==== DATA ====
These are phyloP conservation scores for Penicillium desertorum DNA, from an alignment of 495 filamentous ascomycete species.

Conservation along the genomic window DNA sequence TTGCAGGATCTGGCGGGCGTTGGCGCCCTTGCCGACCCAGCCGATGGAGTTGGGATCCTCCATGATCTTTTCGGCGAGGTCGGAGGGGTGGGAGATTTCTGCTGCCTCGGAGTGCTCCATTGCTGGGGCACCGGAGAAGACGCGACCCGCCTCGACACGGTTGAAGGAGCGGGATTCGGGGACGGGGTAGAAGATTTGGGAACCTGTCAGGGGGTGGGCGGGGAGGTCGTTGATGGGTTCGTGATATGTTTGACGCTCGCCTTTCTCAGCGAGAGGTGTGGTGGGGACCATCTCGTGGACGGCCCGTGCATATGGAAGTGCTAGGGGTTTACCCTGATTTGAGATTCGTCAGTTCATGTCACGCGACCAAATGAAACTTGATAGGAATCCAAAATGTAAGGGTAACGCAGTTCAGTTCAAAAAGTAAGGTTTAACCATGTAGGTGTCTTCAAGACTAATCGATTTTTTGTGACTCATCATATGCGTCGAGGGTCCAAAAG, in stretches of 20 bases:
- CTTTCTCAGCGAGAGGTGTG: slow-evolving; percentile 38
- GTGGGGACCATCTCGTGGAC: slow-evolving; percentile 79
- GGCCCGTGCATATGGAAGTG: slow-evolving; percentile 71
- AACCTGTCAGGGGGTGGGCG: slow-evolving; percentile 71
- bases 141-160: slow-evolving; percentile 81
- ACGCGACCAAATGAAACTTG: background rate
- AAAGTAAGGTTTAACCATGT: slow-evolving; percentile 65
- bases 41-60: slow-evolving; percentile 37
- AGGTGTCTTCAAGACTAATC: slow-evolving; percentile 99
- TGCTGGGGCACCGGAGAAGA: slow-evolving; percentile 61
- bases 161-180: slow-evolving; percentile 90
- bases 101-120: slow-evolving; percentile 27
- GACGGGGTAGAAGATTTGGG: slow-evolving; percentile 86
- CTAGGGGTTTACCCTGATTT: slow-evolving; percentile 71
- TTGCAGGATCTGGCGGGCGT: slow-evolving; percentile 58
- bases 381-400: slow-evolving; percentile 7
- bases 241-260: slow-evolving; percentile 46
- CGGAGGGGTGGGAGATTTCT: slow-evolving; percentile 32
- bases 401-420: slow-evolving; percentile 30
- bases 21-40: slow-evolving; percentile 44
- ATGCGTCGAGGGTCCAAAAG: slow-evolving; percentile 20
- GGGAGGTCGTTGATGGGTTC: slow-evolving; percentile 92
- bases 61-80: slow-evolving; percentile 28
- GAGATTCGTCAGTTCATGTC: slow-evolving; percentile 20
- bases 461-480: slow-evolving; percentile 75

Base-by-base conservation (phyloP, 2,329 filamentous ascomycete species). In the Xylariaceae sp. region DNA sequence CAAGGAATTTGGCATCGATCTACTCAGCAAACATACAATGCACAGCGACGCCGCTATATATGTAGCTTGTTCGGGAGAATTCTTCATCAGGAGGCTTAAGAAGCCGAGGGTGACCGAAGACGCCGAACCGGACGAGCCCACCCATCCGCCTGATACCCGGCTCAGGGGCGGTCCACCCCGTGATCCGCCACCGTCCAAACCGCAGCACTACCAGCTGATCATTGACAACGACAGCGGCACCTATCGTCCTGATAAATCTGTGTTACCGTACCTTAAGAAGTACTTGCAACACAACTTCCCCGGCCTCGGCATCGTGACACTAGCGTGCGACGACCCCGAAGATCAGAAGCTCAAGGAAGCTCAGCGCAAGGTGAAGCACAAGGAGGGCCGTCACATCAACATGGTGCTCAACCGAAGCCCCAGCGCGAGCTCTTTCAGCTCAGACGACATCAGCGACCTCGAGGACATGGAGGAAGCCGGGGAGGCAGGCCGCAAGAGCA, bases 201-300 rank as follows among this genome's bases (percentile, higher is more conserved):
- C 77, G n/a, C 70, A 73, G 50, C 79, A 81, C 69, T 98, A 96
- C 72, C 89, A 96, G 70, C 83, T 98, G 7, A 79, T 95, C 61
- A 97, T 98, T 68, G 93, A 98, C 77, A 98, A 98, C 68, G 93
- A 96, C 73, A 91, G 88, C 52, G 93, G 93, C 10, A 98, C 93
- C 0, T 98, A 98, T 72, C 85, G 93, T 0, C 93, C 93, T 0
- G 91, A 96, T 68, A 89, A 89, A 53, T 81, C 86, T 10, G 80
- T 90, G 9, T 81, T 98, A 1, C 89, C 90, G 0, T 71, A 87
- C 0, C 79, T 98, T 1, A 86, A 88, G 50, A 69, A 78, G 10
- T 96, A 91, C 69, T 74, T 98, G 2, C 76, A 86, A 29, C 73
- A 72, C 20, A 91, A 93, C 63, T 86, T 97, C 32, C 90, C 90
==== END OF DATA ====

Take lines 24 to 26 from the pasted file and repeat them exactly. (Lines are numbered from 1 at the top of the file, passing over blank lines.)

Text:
- GGGAGGTCGTTGATGGGTTC: slow-evolving; percentile 92
- bases 61-80: slow-evolving; percentile 28
- GAGATTCGTCAGTTCATGTC: slow-evolving; percentile 20